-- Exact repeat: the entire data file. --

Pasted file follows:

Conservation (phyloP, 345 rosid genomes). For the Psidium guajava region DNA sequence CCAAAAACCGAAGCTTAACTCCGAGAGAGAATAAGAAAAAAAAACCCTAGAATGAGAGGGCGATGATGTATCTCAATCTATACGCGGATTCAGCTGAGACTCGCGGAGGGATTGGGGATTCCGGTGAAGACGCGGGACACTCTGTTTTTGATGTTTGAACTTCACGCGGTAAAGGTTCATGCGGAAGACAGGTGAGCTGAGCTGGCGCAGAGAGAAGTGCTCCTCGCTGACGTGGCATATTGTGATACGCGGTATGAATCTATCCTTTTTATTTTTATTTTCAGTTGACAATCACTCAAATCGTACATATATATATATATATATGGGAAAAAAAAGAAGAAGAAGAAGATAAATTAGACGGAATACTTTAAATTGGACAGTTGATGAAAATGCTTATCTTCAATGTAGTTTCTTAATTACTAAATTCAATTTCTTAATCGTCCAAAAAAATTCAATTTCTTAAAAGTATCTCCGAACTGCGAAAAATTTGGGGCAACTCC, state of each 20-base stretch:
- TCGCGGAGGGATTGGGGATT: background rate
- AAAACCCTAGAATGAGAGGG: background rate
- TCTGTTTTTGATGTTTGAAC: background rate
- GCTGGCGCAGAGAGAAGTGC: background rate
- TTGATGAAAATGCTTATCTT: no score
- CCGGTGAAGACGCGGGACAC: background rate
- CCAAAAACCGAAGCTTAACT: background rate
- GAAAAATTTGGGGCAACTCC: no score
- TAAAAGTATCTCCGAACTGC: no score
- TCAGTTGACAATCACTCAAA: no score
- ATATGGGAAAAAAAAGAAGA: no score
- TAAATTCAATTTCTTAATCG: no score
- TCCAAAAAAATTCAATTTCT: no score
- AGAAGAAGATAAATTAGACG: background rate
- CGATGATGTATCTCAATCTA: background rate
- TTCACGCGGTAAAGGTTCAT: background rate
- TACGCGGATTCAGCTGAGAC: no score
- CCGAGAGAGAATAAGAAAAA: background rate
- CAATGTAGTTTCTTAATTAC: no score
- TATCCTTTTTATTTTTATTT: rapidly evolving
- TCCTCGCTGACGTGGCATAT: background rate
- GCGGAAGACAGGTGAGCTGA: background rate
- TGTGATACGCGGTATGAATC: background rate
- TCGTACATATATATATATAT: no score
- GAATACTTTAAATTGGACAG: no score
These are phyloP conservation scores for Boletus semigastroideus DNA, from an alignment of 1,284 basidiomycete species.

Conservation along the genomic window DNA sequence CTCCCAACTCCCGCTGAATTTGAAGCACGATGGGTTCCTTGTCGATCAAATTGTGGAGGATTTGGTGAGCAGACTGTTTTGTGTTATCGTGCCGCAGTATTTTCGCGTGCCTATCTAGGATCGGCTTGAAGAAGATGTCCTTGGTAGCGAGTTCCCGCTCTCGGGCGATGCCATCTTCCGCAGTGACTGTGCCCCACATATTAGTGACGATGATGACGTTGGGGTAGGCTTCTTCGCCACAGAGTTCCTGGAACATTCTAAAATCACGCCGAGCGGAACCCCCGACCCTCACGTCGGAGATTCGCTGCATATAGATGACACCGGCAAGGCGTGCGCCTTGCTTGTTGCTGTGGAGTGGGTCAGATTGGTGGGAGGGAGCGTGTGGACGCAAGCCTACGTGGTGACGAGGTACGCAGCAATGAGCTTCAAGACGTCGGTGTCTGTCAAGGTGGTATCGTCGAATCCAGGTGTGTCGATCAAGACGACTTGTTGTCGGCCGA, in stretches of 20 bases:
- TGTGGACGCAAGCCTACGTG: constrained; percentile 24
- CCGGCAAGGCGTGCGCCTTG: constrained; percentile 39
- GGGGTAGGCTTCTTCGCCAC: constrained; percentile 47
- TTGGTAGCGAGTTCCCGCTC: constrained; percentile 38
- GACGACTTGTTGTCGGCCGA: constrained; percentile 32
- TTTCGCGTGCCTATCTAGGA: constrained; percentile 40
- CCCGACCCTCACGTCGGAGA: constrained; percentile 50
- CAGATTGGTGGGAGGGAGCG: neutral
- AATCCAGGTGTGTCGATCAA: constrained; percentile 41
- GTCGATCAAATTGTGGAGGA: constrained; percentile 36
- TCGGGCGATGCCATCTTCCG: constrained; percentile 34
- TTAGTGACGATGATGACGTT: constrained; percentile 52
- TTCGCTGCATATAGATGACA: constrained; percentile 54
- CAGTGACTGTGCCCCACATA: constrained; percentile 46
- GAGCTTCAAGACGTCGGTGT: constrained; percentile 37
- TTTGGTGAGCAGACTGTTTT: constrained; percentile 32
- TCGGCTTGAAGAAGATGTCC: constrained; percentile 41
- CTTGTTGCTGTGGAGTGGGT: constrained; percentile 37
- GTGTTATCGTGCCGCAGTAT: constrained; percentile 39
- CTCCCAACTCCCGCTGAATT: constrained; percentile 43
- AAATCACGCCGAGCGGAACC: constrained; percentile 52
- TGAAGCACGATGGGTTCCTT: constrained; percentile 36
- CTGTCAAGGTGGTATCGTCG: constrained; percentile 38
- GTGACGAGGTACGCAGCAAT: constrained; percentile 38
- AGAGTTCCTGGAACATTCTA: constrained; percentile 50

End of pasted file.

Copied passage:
Conservation (phyloP, 345 rosid genomes). For the Psidium guajava region DNA sequence CCAAAAACCGAAGCTTAACTCCGAGAGAGAATAAGAAAAAAAAACCCTAGAATGAGAGGGCGATGATGTATCTCAATCTATACGCGGATTCAGCTGAGACTCGCGGAGGGATTGGGGATTCCGGTGAAGACGCGGGACACTCTGTTTTTGATGTTTGAACTTCACGCGGTAAAGGTTCATGCGGAAGACAGGTGAGCTGAGCTGGCGCAGAGAGAAGTGCTCCTCGCTGACGTGGCATATTGTGATACGCGGTATGAATCTATCCTTTTTATTTTTATTTTCAGTTGACAATCACTCAAATCGTACATATATATATATATATATGGGAAAAAAAAGAAGAAGAAGAAGATAAATTAGACGGAATACTTTAAATTGGACAGTTGATGAAAATGCTTATCTTCAATGTAGTTTCTTAATTACTAAATTCAATTTCTTAATCGTCCAAAAAAATTCAATTTCTTAAAAGTATCTCCGAACTGCGAAAAATTTGGGGCAACTCC, state of each 20-base stretch:
- TCGCGGAGGGATTGGGGATT: background rate
- AAAACCCTAGAATGAGAGGG: background rate
- TCTGTTTTTGATGTTTGAAC: background rate
- GCTGGCGCAGAGAGAAGTGC: background rate
- TTGATGAAAATGCTTATCTT: no score
- CCGGTGAAGACGCGGGACAC: background rate
- CCAAAAACCGAAGCTTAACT: background rate
- GAAAAATTTGGGGCAACTCC: no score
- TAAAAGTATCTCCGAACTGC: no score
- TCAGTTGACAATCACTCAAA: no score
- ATATGGGAAAAAAAAGAAGA: no score
- TAAATTCAATTTCTTAATCG: no score
- TCCAAAAAAATTCAATTTCT: no score
- AGAAGAAGATAAATTAGACG: background rate
- CGATGATGTATCTCAATCTA: background rate
- TTCACGCGGTAAAGGTTCAT: background rate
- TACGCGGATTCAGCTGAGAC: no score
- CCGAGAGAGAATAAGAAAAA: background rate
- CAATGTAGTTTCTTAATTAC: no score
- TATCCTTTTTATTTTTATTT: rapidly evolving
- TCCTCGCTGACGTGGCATAT: background rate
- GCGGAAGACAGGTGAGCTGA: background rate
- TGTGATACGCGGTATGAATC: background rate
- TCGTACATATATATATATAT: no score
- GAATACTTTAAATTGGACAG: no score
These are phyloP conservation scores for Boletus semigastroideus DNA, from an alignment of 1,284 basidiomycete species.

Conservation along the genomic window DNA sequence CTCCCAACTCCCGCTGAATTTGAAGCACGATGGGTTCCTTGTCGATCAAATTGTGGAGGATTTGGTGAGCAGACTGTTTTGTGTTATCGTGCCGCAGTATTTTCGCGTGCCTATCTAGGATCGGCTTGAAGAAGATGTCCTTGGTAGCGAGTTCCCGCTCTCGGGCGATGCCATCTTCCGCAGTGACTGTGCCCCACATATTAGTGACGATGATGACGTTGGGGTAGGCTTCTTCGCCACAGAGTTCCTGGAACATTCTAAAATCACGCCGAGCGGAACCCCCGACCCTCACGTCGGAGATTCGCTGCATATAGATGACACCGGCAAGGCGTGCGCCTTGCTTGTTGCTGTGGAGTGGGTCAGATTGGTGGGAGGGAGCGTGTGGACGCAAGCCTACGTGGTGACGAGGTACGCAGCAATGAGCTTCAAGACGTCGGTGTCTGTCAAGGTGGTATCGTCGAATCCAGGTGTGTCGATCAAGACGACTTGTTGTCGGCCGA, in stretches of 20 bases:
- TGTGGACGCAAGCCTACGTG: constrained; percentile 24
- CCGGCAAGGCGTGCGCCTTG: constrained; percentile 39
- GGGGTAGGCTTCTTCGCCAC: constrained; percentile 47
- TTGGTAGCGAGTTCCCGCTC: constrained; percentile 38
- GACGACTTGTTGTCGGCCGA: constrained; percentile 32
- TTTCGCGTGCCTATCTAGGA: constrained; percentile 40
- CCCGACCCTCACGTCGGAGA: constrained; percentile 50
- CAGATTGGTGGGAGGGAGCG: neutral
- AATCCAGGTGTGTCGATCAA: constrained; percentile 41
- GTCGATCAAATTGTGGAGGA: constrained; percentile 36
- TCGGGCGATGCCATCTTCCG: constrained; percentile 34
- TTAGTGACGATGATGACGTT: constrained; percentile 52
- TTCGCTGCATATAGATGACA: constrained; percentile 54
- CAGTGACTGTGCCCCACATA: constrained; percentile 46
- GAGCTTCAAGACGTCGGTGT: constrained; percentile 37
- TTTGGTGAGCAGACTGTTTT: constrained; percentile 32
- TCGGCTTGAAGAAGATGTCC: constrained; percentile 41
- CTTGTTGCTGTGGAGTGGGT: constrained; percentile 37
- GTGTTATCGTGCCGCAGTAT: constrained; percentile 39
- CTCCCAACTCCCGCTGAATT: constrained; percentile 43
- AAATCACGCCGAGCGGAACC: constrained; percentile 52
- TGAAGCACGATGGGTTCCTT: constrained; percentile 36
- CTGTCAAGGTGGTATCGTCG: constrained; percentile 38
- GTGACGAGGTACGCAGCAAT: constrained; percentile 38
- AGAGTTCCTGGAACATTCTA: constrained; percentile 50